Let He Who is Without Buzz.. er, Don’t Judge Social Media by Failure of One Tool
I was intrigued by the latest tirade from Leo Laporte, hoist of “This Week in Technology” (TWiT), a podcast I listen to every week. After discovering that Google Buzz had not been updating for a couple of weeks, he was more miffed by the fact that noone seemed to notice than the fact that Buzz wasn’t working. So, in his post, “Buzz Kill,” Leo essentially concluded that social media was useless and was quitting, much as he had earlier quit Facebook, and had much earlier left Twitter (and came back, though the reasons there had more to do with the “TWiT” trademark, I think).
By the time the weekly TWiT podcast had been recorded., it seemed that Leo had backed off his position a bit, which underscores my reaction: isn’t declaring social media useless due to the failure of Buzz something like declaring electricity useless because I am having problems with the charger port on my Motorola Droid? (Verizon is kindly sending me a new unit, by the way. Very nice of them).
So, here are my thoughts:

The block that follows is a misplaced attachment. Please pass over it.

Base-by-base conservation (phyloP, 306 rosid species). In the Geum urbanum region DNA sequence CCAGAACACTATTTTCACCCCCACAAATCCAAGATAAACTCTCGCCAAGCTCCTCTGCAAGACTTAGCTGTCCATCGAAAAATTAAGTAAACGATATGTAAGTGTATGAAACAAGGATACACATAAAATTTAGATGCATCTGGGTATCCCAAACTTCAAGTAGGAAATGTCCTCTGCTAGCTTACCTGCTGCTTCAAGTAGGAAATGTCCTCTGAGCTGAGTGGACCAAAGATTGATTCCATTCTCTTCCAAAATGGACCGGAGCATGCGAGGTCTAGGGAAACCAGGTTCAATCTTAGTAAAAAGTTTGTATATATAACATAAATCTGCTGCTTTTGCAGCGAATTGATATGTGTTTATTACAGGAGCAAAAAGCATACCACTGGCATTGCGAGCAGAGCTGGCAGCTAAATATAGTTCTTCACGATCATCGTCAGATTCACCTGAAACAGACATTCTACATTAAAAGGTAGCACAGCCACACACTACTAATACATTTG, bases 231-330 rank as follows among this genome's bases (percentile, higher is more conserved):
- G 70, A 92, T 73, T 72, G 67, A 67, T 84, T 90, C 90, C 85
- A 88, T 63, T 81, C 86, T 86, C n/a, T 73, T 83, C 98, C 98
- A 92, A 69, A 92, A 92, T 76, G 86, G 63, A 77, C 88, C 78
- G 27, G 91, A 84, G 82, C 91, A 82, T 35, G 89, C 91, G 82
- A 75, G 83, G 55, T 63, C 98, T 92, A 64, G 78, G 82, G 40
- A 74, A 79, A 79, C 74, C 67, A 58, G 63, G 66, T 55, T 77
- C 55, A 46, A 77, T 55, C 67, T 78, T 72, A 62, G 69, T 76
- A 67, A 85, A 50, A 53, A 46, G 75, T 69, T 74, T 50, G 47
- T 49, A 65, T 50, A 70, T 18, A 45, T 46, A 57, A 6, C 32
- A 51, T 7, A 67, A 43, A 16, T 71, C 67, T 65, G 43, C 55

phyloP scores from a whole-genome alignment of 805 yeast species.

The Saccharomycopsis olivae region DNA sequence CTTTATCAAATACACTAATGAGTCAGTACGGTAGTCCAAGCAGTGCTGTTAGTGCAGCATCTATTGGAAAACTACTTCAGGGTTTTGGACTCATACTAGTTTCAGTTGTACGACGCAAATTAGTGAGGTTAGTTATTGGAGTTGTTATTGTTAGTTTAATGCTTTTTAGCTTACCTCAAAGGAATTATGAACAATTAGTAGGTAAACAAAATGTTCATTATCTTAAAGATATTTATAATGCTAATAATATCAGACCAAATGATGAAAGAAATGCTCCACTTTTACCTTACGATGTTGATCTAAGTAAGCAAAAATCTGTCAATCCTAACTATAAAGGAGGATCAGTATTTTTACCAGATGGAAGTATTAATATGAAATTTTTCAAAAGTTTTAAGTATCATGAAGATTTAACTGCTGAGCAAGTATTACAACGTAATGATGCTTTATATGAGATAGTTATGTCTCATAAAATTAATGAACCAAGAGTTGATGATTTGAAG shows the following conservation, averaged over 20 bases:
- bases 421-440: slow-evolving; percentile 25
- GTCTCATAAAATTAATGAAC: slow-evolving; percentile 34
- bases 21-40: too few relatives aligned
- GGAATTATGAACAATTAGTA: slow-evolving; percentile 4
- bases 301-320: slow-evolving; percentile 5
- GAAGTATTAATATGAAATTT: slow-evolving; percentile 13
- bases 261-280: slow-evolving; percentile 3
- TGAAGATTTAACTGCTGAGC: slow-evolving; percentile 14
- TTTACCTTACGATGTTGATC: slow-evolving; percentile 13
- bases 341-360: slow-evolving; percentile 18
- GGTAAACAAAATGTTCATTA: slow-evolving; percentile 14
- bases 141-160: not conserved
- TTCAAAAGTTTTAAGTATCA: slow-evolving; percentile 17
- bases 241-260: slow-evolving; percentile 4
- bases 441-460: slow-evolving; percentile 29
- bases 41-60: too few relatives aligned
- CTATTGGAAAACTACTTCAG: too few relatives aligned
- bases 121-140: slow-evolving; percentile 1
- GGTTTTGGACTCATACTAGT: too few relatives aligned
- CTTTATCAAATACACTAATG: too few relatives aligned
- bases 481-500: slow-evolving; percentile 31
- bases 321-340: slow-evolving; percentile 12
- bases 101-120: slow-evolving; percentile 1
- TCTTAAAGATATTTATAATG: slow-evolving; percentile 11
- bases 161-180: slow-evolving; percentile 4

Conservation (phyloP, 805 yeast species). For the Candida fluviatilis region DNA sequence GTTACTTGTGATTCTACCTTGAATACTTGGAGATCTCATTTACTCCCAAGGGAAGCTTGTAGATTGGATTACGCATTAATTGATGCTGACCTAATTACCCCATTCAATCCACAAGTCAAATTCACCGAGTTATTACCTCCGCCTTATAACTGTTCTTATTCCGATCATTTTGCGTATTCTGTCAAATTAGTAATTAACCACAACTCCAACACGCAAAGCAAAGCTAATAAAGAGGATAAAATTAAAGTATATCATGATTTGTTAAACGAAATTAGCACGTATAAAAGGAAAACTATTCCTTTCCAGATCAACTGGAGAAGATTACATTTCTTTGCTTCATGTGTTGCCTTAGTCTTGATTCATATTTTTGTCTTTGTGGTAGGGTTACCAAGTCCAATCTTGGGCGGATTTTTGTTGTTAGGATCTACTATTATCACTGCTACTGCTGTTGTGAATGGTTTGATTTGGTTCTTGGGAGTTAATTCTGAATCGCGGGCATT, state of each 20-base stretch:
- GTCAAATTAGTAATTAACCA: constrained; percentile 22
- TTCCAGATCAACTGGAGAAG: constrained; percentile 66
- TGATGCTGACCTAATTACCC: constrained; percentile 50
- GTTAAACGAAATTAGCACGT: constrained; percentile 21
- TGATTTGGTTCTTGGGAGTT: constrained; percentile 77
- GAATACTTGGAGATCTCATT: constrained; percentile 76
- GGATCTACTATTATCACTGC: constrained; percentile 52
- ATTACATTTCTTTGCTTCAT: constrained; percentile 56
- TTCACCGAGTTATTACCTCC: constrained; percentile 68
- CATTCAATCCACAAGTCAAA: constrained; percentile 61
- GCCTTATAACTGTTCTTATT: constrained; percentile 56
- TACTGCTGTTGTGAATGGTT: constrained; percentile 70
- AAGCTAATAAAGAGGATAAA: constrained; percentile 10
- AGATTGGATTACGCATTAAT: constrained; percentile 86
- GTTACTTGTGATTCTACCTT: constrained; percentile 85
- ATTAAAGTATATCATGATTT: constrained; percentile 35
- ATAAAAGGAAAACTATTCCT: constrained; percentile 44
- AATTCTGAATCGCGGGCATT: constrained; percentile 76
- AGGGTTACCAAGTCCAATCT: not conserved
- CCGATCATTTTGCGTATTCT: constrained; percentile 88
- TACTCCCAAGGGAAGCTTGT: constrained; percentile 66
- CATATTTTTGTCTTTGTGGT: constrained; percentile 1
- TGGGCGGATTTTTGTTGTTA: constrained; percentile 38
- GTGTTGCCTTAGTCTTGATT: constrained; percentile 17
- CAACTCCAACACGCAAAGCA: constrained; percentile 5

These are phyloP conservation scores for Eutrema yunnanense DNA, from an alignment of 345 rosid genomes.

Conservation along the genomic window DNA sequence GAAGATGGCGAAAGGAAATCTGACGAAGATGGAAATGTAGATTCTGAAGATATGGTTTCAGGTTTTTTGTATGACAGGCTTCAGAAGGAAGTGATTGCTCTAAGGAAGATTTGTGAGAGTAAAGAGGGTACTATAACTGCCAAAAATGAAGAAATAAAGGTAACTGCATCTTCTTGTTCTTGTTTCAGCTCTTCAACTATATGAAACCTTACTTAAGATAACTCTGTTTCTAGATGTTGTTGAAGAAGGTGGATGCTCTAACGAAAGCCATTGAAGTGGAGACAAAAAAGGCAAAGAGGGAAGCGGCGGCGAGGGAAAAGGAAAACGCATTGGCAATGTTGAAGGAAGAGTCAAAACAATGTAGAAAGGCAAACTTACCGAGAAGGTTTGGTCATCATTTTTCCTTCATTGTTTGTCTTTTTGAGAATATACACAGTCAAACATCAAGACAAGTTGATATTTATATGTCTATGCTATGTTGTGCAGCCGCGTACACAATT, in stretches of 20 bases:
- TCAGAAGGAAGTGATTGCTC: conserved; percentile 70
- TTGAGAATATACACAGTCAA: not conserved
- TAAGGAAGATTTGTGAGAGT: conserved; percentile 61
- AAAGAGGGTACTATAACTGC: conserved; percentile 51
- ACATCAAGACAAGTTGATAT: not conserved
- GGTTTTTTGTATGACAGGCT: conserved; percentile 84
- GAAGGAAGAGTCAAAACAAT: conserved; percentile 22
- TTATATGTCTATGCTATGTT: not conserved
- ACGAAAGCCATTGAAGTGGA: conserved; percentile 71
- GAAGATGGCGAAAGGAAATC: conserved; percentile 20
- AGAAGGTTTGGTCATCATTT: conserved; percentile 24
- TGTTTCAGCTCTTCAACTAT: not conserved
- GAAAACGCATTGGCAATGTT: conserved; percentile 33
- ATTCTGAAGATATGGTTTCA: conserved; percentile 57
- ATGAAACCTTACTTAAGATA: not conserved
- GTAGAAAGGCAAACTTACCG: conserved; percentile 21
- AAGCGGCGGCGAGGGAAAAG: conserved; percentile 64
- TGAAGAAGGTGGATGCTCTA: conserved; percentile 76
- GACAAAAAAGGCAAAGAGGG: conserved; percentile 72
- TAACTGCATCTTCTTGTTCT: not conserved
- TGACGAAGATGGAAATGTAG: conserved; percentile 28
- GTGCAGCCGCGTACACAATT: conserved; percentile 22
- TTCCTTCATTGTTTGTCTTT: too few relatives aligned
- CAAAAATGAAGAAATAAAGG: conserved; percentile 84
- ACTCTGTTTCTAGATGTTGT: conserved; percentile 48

- Don’t blame an entire idea if one component fails. Even if the symptom- that noone noticed your missing points when Buzz went down- are telling, one incident does not indict an entire industry. Be scientific before you condemn something
- If something is not working for you, move on
- If something is not working for you, determine what is. People were apparently wither getting Leo’s show notes and notifications elsewhere- perhaps on the site or their podcast downloader- or, like me, rarely bother looking up the show notes at all. My podcatcher works fine, and actually display show notes should I want them. Maybe the effort putting them on Buzz isn’t worth it.
- Be wary of posting- and reading- kneejerk reactions. Leo, by his own admission, posted at 1:00 AM, and probably not long after he discovered the problem. It was a rant, and as I mentioned, he pulled back on his contention that social media was useless.
When I posted a reaction to this whole thing on Facebook, a nice discussion sprang up among myself, Antje Wilsch and Aaron Strout. I know Aaron pretty well, and don;t take lightly his dismissal of Google Buzz– but I use Buzz effectively, if not as the “social network” that Google may have hoped for: